Obama remains detached from reality

Major Garrett:
President Obama considers himself an excellent judge of his own speeches, something worth remembering in advance of Wednesday’s newest economic-policy address at Knox College in Galesburg, Ill.

Here is Obama on Obama at a gathering Monday night of Organizing for America staff and volunteers: “As we’ve learned, I’ve given some pretty good speeches before. And then things still get stuck here in Washington, which is why I’m going to need your help.”

I don’t know if Obama considers his 2011 Labor Day speech in Detroit “pretty good,” but it is, at minimum, illustrative of the gap between rhetoric and reality there and in other parts of the nation.

Obama was on the verge of launching a new conversation on the economy then, just as he is now. The refrain then might sound familiar today:

“We’re going to lay out a new way forward on jobs to grow the economy and put more Americans back to work right now,” Obama said in Detroit in 2011. “I don’t want to give everything away right here because I want you all to tune in.”

This was in advance of the American Jobs Act that Obama sent to Congress. It followed by one month Obama’s efforts to boost employment in rural areas and among post-9/11 veterans. As has beennoted, Obama’s had no shortage of rhetorical slogans for his economic initiatives, the most recent being “Winning the Future,” “We Can’t Wait,” and the “Middle-Class Jobs and Opportunity Tour.”

Obama promises Wednesday’s speech will also be “pretty good.” But in light of Detroit’s tragic bankruptcy filing, it is worth recalling his 2011 Labor Day speech. Its buoyancy and optimism, though well-intended, could make even the most ardent Obama devotee wince. Rereading it now might even provoke pity among his toughest critics.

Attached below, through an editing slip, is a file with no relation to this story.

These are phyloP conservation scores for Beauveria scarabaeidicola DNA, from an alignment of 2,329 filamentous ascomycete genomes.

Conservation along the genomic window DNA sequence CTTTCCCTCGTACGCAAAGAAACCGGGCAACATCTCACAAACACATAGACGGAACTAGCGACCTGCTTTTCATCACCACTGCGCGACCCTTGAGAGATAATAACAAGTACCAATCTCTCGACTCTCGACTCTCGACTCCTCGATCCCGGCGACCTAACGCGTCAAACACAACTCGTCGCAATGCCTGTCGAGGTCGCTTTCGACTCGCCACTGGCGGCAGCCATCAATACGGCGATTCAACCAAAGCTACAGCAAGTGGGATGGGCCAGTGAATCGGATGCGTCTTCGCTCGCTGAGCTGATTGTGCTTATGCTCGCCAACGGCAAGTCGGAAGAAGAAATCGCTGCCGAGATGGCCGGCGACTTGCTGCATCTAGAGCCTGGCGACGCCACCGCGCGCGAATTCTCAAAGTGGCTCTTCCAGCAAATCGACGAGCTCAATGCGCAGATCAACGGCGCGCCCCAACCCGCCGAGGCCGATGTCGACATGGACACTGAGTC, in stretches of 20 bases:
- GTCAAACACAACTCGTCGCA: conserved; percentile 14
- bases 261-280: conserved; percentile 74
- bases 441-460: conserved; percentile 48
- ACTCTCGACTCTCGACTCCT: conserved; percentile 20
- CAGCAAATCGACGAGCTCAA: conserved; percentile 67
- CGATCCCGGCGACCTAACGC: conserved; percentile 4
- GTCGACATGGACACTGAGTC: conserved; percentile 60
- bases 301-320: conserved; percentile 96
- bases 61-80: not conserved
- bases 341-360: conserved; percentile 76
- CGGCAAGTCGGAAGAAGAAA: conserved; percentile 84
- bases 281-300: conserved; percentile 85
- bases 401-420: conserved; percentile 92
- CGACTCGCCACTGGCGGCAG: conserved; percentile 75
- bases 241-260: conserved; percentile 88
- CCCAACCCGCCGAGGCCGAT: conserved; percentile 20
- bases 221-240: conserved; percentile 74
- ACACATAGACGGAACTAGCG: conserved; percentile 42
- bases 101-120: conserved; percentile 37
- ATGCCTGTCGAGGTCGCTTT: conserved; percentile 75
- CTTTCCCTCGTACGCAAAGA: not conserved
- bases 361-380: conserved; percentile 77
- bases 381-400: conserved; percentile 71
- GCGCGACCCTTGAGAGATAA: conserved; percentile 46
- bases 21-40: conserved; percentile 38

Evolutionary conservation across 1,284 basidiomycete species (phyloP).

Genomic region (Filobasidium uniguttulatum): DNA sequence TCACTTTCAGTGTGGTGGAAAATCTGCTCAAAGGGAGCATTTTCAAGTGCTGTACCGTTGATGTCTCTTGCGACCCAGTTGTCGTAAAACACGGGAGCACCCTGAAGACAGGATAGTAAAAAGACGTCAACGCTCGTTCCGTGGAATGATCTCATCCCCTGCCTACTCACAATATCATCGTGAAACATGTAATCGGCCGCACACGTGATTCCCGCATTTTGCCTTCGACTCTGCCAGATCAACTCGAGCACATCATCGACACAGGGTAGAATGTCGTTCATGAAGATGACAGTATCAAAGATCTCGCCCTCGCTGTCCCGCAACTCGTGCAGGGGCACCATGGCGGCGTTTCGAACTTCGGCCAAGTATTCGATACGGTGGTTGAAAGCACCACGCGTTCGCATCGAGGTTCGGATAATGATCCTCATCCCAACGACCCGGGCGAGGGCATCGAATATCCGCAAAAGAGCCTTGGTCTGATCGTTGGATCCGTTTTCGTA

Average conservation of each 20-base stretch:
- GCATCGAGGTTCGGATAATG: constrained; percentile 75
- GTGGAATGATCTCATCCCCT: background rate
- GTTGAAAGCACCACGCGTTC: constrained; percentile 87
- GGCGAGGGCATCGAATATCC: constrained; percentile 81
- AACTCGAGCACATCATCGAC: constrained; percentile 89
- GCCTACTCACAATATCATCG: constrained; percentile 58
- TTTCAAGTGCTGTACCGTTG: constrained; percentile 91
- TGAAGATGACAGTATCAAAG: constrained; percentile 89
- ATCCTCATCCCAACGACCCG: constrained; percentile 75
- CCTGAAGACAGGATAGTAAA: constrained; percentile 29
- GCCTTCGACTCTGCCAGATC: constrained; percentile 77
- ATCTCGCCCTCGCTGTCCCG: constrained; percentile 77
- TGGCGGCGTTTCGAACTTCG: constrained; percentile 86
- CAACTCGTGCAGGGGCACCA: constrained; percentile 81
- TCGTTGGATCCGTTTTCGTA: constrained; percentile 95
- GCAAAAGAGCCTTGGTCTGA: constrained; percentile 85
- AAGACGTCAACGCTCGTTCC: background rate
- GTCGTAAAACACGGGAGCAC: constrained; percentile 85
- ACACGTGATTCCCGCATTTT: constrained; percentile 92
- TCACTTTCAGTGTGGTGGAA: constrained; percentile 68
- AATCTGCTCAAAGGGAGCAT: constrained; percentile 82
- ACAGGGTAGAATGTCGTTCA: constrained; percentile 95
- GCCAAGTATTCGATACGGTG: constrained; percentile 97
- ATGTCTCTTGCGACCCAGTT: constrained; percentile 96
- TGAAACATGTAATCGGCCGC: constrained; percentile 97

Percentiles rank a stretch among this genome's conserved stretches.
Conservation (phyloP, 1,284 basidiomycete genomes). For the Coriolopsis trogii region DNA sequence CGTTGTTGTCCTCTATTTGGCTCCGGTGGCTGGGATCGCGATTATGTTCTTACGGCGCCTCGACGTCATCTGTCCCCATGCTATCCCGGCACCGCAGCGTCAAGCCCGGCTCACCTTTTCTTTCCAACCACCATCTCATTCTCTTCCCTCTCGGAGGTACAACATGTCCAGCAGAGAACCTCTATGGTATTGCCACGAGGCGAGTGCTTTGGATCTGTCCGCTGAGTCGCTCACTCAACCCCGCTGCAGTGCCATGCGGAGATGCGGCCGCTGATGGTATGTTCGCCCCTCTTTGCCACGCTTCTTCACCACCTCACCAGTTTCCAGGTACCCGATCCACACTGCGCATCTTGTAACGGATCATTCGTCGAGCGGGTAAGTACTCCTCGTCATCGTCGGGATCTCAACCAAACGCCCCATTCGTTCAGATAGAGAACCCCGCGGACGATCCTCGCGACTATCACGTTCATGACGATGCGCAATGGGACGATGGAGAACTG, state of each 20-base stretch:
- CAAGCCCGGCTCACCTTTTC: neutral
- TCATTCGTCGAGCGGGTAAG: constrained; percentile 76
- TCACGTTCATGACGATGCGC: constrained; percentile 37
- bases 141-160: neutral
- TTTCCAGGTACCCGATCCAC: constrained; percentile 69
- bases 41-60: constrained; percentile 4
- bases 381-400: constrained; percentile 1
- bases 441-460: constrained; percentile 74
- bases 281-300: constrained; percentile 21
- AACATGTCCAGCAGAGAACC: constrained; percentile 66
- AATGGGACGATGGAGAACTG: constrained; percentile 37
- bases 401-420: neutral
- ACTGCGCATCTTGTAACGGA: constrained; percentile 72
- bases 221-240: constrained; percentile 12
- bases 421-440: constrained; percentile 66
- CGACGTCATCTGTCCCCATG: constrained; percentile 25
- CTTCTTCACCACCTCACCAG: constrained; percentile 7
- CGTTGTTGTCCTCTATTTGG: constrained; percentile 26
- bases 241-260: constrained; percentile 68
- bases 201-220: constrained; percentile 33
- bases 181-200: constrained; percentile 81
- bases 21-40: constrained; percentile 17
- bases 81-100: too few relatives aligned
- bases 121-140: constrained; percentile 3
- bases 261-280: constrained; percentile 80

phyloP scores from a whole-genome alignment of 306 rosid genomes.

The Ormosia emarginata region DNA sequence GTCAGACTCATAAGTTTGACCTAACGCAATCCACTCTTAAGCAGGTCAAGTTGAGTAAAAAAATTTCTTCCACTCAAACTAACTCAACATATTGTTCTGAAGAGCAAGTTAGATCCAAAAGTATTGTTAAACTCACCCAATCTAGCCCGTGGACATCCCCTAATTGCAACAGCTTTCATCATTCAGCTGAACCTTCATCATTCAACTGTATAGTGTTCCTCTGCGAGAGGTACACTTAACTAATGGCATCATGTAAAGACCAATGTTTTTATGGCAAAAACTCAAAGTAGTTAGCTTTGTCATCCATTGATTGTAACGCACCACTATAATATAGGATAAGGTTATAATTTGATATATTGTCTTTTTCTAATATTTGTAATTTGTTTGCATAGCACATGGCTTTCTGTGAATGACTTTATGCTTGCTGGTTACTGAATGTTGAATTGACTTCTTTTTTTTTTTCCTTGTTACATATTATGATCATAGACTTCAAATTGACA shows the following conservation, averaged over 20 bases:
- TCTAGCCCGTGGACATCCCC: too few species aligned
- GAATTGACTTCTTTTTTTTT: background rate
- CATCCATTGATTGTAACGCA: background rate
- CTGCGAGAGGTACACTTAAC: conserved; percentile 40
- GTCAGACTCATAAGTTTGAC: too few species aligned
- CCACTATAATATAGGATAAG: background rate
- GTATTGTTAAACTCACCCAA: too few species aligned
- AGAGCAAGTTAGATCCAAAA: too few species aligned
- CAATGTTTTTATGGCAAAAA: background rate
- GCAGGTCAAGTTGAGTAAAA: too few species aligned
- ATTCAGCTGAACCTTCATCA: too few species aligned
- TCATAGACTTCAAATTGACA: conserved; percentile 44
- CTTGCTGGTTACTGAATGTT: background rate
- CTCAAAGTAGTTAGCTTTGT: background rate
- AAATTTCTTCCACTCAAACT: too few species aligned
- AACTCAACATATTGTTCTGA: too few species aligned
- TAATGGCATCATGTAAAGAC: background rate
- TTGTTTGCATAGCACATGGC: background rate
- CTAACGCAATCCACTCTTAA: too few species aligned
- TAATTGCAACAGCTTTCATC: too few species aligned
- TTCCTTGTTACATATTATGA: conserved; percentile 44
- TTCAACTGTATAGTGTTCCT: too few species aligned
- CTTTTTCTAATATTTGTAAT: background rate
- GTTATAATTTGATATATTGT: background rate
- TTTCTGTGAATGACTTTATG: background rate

First, Obama quoted a speech by President Truman in Detroit in 1948, extolling the virtues of higher wages paid to autoworkers due to collective bargaining. “The gains of labor were not accomplished at the expense of the rest of the nation. Labor’s gains contributed to the nation’s general prosperity.” Truman referred to Depression-era reforms such as the Wagner Act that guaranteed collective bargaining as well as laws that shuttered sweatshops, raised the minimum hourly wage from 45 cents to $1.33, slowed home foreclosures, provided jobless benefits, and created Social Security. That was back when Detroit was home to more than 1.8 million residents (there are about 685,000 now) and auto factories paid solid wages and offered health and pension benefits.

By the time Ronald Reagan accepted the GOP nomination in Detroit in 1980 (yes, the last major political party to hold a national convention in Detroit was the GOP), assembly-line jobs were disappearing, and many residents turned to work for the city as cops, firefighters, court reporters, librarians, and clerks. Blacks fought hard for these jobs and with union clout secured health benefits and pensions. This year, public-sector jobs number 40,000, while GM and Fiat-Chrysler, even after the federal bailout, employ about 4,000 each. Detroit's public-sector pensions are not extravagant, averaging about $19,000 per year—though some of the best-compensated pensioners receive more than $90,000.
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Obama can give a lot of speeches, but he can't seem to govern.  He also can't comprehend just what a failure liberalism has been in places like Detroit and other blue states.  Liberals are desperately clinging to big government and big spending policies.  But realty keeps invading and the red staes are showing the way to prosperity.

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